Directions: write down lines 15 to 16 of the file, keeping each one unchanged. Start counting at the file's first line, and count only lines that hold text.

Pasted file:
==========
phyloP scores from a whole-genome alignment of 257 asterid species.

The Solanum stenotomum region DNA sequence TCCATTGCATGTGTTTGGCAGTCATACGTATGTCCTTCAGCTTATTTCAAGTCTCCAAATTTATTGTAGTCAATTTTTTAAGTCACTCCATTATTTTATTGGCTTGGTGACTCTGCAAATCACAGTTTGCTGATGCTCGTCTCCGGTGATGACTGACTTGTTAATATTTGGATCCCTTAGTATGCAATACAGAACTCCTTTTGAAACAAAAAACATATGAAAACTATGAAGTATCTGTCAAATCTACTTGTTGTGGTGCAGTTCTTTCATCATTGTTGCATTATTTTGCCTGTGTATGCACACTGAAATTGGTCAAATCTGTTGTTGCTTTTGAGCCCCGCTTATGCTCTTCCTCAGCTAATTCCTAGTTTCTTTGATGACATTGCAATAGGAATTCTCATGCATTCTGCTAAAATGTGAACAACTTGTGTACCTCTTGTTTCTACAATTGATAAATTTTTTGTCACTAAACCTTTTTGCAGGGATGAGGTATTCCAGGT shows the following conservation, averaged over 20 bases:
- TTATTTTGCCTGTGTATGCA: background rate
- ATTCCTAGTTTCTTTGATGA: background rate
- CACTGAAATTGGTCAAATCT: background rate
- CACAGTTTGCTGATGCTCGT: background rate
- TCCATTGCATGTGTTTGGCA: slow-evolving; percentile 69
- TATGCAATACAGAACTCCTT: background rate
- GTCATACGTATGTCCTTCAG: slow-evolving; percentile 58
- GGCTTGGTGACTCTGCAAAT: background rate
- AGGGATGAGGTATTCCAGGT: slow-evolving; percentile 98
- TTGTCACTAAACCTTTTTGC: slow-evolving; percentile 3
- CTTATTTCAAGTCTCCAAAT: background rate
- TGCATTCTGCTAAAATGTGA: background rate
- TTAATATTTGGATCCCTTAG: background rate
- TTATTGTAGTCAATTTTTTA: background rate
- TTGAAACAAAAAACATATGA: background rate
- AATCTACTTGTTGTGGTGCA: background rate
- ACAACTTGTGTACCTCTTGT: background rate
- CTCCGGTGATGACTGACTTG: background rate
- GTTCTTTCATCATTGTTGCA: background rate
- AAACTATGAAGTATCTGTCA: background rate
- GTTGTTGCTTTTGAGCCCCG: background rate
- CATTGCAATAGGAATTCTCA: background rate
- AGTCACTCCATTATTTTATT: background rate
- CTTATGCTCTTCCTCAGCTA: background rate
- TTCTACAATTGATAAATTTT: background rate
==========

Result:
- TTAATATTTGGATCCCTTAG: background rate
- TTATTGTAGTCAATTTTTTA: background rate